Internships: A Beneficial Endeavor

by Jessica Minneci

If you are blind or visually impaired like me, the thought of obtaining an internship might feel overwhelming. Questions that swam through my head included: "Will they have the assistive technology I need? Will my boss be willing to adapt things for me, like converting PDFs into word documents? Will I do well at the tasks assigned to me? Will my co-workers like me?" All of these questions could run through your head when you are deciding if you want to do an internship. I hope insight from my experiences as an intern at American Printing House for the Blind will assist others by shedding light on the advantages and disadvantages of being an intern. 
A quick Google search reveals some of the disadvantages of an internship. Many don't pay and you may be assigned to work odd hours or given menial tasks. If you want the internship to count toward your college credits, you still have to pay the college for those credits: so you could end up losing money. Also, if people are not careful and do not negotiate the longevity of their internship, they could end up being an intern indefinitely, thereby keeping them from moving up the company ladder into the role of a full-time employee. Thankfully, I did not have these experiences.
Despite a few disadvantages, interning for a company has a plethora of advantages. The most obvious benefit of working as an intern is adding work experience to your resume. If an internship is in your field of study, you will be more marketable. Additionally, these short-term internships provide real work experience. You adjust to an 8 hour schedule, learn to dress professionally, and improve your communication skills. As a communication intern at APH, I got a taste of my chosen field. I learned about aspects of communication that I enjoy doing, such as social media. I utilized skills that I learned in college, such as target audience awareness, and to craft blog posts. My internship allowed me to apply what I knew to a real work environment.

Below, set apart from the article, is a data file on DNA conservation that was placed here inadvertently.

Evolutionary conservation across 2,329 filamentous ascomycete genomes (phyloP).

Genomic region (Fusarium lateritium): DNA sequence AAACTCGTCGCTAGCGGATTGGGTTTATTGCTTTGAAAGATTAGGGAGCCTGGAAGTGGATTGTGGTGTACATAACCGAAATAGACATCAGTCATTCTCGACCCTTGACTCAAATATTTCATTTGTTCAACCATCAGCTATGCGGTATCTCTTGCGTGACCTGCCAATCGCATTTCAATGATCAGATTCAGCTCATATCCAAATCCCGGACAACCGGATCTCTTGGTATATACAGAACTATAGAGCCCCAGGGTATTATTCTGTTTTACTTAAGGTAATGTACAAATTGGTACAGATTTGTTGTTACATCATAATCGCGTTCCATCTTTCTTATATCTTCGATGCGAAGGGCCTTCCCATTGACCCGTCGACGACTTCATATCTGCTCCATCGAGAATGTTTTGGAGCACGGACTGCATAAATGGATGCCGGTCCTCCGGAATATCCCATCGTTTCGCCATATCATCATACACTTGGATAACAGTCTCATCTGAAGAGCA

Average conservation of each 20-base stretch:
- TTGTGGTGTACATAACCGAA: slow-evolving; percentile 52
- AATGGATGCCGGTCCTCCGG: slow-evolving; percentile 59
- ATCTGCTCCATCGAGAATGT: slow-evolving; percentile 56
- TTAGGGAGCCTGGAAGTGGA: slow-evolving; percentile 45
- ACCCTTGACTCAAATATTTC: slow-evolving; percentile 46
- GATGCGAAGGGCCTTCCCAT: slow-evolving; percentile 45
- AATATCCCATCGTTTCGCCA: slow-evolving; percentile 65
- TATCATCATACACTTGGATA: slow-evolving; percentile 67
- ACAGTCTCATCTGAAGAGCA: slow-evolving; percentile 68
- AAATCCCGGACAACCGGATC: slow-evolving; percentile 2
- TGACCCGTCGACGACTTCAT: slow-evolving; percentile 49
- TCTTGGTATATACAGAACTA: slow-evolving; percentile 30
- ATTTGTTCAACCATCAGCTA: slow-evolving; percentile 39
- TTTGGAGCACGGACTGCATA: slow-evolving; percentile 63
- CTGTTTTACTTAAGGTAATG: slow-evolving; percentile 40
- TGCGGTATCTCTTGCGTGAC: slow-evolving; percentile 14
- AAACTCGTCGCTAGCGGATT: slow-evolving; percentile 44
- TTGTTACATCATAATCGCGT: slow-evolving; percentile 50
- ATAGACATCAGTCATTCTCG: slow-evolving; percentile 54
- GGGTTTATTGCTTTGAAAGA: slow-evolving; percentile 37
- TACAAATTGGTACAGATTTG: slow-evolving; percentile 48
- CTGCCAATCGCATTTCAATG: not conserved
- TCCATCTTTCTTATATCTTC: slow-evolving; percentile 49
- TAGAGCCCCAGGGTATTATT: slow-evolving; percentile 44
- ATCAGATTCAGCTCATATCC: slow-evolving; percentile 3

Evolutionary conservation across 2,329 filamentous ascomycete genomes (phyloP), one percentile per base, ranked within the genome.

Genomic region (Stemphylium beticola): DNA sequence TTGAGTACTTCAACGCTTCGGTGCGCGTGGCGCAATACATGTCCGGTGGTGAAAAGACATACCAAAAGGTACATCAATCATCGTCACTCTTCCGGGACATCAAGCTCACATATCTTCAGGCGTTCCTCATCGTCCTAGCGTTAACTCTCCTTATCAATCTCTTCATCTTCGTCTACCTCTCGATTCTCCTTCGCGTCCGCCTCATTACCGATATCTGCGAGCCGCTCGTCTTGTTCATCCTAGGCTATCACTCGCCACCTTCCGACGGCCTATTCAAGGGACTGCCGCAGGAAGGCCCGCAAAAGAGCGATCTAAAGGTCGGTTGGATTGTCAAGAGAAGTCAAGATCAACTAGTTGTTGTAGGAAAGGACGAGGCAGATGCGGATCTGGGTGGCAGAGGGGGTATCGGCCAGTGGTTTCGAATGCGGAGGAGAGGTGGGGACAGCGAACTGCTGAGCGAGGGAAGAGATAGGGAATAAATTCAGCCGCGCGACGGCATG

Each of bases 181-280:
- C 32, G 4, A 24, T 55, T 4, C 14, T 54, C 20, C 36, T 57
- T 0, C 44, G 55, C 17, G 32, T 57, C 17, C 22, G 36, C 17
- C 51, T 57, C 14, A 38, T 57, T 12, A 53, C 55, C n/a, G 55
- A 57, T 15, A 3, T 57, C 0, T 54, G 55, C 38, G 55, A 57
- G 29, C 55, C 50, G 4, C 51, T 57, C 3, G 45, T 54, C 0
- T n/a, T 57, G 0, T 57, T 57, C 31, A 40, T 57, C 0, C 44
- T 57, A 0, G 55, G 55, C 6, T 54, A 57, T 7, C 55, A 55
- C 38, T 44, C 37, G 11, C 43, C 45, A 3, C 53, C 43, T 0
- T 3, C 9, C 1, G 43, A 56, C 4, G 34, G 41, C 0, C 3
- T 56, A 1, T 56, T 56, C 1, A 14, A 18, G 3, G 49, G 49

Photo of Jessica outside reading braille at table. Taken during her internship at APH.
Jessica outside reading braille at table. Taken during her internship at APH.
New skills can also be acquired through interning for a company. For example, I learned how to use my screen reading software to use Microsoft outlook and set up meetings. Another benefit to interning is representing the company at different events. While attending the American Council for the Blind convention in St. Louis, I was able to show off my skills as an intern with APH by conducting an event for students. Through an internship, you can also build a network of contacts and learn about other jobs or fields within that company. For example, I was taken under the wing of APH's director of sales and sold some products in St. Louis.
At the end of most internships, students receive professional evaluations from their bosses. This feedback can assist you as you learn about your strengths and weaknesses as a worker. The employer may be impressed with you and offer you a full-time position at the company after the conclusion of your internship. If the employer does not extend an offer, that is okay, too. Either way, you’re going to leave the internship more confident in your working capabilities. You are now given the opportunity to choose whether the field you interned in is right for you.

An internship is a great way for you to get your foot in the door and try your hand at your chosen field. Fortunately, the few disadvantages of working as an intern do not outweigh the advantages. I believe that it is in every student's best interest to give an internship a shot.


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